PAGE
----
5. Biggest challenge of participating in the Fringe?
LAWRENCE ARONOVITCH: Troupe de la Lune shared that it has been the emotional challenge of putting themselves out there for the Fringe audience to scrutinize, and putting themselves up against some extremely talented fellow Fringe performers. They say it can be nerve-wracking and terrifying, but also extremely gratifying.
KENNETH BROWN: Maintaining your artistic integrity while meeting the conditions of Fringe production.
ANNA FUERSTENBERG: Working in English in the Montreal Fringe, when there are so few rehearsal spaces and almost no venues.
JANE GILCHRIST: Not going insane.
CHRISTINE RODRIGUEZ: The 3 hour tech time is like torture. The 15 minute set up time might be even worse.
PAUL VAN DYCK: The biggest challenge is only getting three hours of tech for a play that deserves a week.
6. Why do you love writing a play for the Fringe?
LAWRENCE ARONOVITCH: As with any play, I love getting the instant feedback—good or bad—from an audience. In the Fringe, that feedback seems more visceral and intense—audience members have so many excellent shows to choose from, so their expectations can be high.
KENNETH BROWN: I get to appeal directly to the public. If they like the work, or find it of value, they purchase tickets and they come. Much of our theatre is mediated through administrations who are beholden to their boards, their season-ticket holders, and others. At Fringe, the artist has access to the audience more directly.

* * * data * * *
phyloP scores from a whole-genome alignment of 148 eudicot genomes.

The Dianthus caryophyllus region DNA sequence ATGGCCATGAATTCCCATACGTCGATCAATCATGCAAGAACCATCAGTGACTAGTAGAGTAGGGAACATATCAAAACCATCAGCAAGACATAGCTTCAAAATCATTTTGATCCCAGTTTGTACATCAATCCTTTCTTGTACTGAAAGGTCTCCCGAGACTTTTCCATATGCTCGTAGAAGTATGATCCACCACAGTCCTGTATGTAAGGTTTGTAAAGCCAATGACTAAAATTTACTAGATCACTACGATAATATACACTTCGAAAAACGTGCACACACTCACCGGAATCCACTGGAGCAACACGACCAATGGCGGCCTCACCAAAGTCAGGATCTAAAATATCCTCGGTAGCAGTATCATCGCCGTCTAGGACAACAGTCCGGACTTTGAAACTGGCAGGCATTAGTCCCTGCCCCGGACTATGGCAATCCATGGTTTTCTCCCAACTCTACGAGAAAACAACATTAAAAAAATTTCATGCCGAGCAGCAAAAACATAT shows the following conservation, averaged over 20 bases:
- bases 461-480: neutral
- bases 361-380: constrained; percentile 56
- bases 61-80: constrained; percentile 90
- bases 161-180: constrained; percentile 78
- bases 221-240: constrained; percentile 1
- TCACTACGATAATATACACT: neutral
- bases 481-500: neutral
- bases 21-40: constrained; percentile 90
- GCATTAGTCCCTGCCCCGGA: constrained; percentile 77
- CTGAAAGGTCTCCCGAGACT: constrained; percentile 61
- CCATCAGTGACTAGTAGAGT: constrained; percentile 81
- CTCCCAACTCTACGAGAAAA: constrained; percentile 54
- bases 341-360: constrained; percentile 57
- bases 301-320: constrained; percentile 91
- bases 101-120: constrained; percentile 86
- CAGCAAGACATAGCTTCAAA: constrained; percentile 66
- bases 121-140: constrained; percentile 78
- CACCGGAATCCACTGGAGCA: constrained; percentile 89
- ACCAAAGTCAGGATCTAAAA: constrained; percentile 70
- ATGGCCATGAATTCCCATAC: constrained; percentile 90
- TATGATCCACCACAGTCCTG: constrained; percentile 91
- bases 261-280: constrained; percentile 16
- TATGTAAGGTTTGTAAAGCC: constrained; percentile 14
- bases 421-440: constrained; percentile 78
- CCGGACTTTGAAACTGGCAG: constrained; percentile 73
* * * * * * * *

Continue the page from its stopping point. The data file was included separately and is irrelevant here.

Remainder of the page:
ANNA FUERSTENBERG: Well, first I wrote a farce and then I realized it was Fringe material. Writing this material is a kind of aesthetic sneeze. It really clears the palette.
JANE GILCHRIST: Because it is workshopped/rehearsed constantly and so the lines are always swirling in your head ready to be improved and tried again. It is an invigorating process with no money and no time to waste.
CHRISTINE RODRIGUEZ: I think because it can really be about anything. As long as it’s good.
PAUL VAN DYCK: Everyone involved in the Fringe is there because they love it, the coordinators, the technicians, the volunteers, the artists. It’s wonderful to write a play for an event that’s basically funded by the love of theatre.
7. Words of advice to playwrights embarking on participating in a Fringe Festival for the first time?
LAWRENCE ARONOVITCH: Remember to have fun!
KENNETH BROWN: Don’t try to write a “hit.” Write from the heart, from experience; say what you need to say! If you are true to yourself, that will resonate with the audience.
ANNA FUERSTENBERG: Get a professional director with some experience in dramaturgy. That’s what I did, and it really worked out.
JANE GILCHRIST: Read all the stuff they give you to read, show up for any explanatory workshop sessions. Make sure you have an experienced stage manager.